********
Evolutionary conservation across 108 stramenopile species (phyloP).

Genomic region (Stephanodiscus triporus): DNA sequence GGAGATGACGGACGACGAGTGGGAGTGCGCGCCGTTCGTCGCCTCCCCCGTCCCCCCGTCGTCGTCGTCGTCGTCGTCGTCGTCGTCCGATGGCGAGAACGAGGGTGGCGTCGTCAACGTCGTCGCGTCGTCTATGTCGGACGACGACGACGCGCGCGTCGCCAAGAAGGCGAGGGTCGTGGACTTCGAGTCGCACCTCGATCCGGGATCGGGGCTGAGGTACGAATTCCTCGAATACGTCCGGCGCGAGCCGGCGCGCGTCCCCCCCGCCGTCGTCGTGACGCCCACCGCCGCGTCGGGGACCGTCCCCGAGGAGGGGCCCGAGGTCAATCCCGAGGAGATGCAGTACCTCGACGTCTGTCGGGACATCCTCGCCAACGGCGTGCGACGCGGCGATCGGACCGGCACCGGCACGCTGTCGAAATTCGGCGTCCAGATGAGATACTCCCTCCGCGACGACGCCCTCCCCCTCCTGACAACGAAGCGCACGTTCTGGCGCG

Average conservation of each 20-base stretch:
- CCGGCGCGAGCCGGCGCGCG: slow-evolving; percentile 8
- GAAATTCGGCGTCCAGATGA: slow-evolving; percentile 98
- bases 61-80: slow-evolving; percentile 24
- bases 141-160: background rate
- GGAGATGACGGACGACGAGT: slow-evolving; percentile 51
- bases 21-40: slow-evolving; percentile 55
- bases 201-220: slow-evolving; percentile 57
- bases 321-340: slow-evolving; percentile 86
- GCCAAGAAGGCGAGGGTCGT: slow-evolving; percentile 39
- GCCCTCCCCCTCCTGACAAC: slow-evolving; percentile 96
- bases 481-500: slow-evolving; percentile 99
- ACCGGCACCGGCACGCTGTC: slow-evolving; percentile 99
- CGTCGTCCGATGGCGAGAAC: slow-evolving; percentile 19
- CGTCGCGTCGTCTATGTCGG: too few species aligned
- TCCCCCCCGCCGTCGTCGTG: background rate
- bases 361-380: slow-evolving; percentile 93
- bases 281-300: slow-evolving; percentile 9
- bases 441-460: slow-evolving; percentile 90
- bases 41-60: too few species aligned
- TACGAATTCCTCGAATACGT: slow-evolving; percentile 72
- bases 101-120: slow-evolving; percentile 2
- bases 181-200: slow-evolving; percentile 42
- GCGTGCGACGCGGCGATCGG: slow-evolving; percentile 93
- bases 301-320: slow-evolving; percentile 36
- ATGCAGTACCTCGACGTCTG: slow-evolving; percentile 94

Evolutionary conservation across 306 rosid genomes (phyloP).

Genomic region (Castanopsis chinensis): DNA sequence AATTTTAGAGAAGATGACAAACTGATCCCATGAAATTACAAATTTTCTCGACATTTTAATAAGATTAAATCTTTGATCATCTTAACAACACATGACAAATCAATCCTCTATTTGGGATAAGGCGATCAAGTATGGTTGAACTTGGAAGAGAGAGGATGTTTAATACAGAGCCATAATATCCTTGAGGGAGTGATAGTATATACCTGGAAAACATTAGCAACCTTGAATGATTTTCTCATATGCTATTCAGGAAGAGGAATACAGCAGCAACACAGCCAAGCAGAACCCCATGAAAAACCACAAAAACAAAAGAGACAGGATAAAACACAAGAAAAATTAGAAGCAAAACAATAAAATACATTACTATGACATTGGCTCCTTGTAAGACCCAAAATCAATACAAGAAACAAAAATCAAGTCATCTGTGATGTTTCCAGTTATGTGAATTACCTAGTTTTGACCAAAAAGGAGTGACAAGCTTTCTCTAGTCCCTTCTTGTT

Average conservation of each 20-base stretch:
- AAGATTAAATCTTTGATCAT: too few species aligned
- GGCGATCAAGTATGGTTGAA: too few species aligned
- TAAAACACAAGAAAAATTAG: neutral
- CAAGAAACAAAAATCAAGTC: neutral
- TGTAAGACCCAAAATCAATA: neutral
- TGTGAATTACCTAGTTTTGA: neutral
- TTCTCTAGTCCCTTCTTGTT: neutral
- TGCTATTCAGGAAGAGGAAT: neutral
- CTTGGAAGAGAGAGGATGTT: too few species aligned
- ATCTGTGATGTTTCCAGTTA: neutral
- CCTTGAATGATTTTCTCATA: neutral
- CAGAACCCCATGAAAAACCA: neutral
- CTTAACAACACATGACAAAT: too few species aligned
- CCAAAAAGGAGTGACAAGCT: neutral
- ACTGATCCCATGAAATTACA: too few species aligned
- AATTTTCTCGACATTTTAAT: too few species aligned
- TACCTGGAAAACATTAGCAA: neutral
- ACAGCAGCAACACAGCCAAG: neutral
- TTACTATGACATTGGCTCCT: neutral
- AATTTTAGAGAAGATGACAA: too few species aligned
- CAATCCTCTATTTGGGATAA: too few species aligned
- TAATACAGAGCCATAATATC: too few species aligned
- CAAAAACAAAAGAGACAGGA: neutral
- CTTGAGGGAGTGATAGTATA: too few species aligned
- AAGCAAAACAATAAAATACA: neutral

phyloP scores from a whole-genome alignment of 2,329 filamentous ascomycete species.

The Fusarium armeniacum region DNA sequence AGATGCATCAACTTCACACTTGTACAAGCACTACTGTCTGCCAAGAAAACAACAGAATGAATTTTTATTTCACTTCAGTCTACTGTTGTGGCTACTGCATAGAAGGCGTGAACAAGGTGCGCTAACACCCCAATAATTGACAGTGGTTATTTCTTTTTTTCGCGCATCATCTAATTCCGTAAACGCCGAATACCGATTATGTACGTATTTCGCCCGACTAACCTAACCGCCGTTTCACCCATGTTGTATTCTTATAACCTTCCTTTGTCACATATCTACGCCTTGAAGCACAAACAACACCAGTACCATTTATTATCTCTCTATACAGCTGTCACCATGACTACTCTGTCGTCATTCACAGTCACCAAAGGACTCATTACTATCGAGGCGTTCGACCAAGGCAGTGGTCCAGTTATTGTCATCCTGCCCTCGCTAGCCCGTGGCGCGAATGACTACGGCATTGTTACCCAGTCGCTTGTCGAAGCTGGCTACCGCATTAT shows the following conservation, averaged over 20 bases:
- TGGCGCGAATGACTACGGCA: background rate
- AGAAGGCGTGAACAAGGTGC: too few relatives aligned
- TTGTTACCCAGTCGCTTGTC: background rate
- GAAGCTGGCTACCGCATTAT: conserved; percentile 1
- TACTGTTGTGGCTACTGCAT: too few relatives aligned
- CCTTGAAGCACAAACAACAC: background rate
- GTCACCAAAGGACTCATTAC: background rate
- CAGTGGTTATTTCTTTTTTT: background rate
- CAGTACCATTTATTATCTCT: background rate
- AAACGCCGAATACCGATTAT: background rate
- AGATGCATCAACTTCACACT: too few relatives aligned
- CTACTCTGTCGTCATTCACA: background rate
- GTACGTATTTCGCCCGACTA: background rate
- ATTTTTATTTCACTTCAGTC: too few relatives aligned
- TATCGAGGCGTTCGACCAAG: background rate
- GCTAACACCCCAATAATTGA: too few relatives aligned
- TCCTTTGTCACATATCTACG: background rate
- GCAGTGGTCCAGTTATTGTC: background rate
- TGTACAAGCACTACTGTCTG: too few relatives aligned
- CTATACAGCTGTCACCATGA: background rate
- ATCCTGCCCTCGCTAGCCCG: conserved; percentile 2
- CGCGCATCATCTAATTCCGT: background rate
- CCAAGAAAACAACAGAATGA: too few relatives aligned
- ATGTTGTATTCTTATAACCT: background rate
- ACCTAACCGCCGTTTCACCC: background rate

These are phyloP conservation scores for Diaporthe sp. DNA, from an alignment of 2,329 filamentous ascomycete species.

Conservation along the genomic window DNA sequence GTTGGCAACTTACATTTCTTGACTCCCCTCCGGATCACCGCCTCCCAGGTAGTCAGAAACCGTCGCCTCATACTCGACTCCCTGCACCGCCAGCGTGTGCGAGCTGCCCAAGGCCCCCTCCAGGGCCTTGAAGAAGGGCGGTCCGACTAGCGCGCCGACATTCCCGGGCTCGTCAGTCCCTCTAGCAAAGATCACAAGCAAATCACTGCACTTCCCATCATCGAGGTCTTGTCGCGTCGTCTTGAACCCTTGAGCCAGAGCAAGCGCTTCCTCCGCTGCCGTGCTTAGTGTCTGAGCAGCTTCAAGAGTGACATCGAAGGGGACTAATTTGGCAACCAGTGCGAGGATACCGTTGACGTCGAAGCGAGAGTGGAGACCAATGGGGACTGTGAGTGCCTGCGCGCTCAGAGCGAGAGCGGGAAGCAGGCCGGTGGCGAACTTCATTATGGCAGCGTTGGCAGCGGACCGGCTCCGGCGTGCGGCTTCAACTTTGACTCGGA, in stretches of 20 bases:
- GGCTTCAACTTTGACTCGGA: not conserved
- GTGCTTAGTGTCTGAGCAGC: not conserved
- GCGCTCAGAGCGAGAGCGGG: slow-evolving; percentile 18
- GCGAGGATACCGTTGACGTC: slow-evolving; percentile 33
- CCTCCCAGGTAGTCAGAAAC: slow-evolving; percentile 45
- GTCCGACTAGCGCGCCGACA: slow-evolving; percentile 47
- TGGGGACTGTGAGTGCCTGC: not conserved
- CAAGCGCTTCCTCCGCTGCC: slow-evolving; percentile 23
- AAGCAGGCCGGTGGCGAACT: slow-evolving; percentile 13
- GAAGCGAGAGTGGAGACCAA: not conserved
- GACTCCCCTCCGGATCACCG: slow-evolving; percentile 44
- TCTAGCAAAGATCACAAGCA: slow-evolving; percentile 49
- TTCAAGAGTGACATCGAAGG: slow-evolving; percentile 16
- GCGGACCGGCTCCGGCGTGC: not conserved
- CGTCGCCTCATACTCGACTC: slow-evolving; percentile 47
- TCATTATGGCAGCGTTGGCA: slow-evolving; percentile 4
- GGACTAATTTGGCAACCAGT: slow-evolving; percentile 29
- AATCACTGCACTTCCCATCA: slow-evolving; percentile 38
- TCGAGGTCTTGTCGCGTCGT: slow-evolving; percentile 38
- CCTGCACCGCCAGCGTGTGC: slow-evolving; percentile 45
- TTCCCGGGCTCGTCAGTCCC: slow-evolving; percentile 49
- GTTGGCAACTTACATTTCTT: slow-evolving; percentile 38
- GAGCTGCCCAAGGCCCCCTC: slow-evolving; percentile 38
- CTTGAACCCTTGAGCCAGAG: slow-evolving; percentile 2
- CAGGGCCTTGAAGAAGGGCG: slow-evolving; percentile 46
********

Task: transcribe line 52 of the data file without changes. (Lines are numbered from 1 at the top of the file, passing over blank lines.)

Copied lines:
- CAATCCTCTATTTGGGATAA: too few species aligned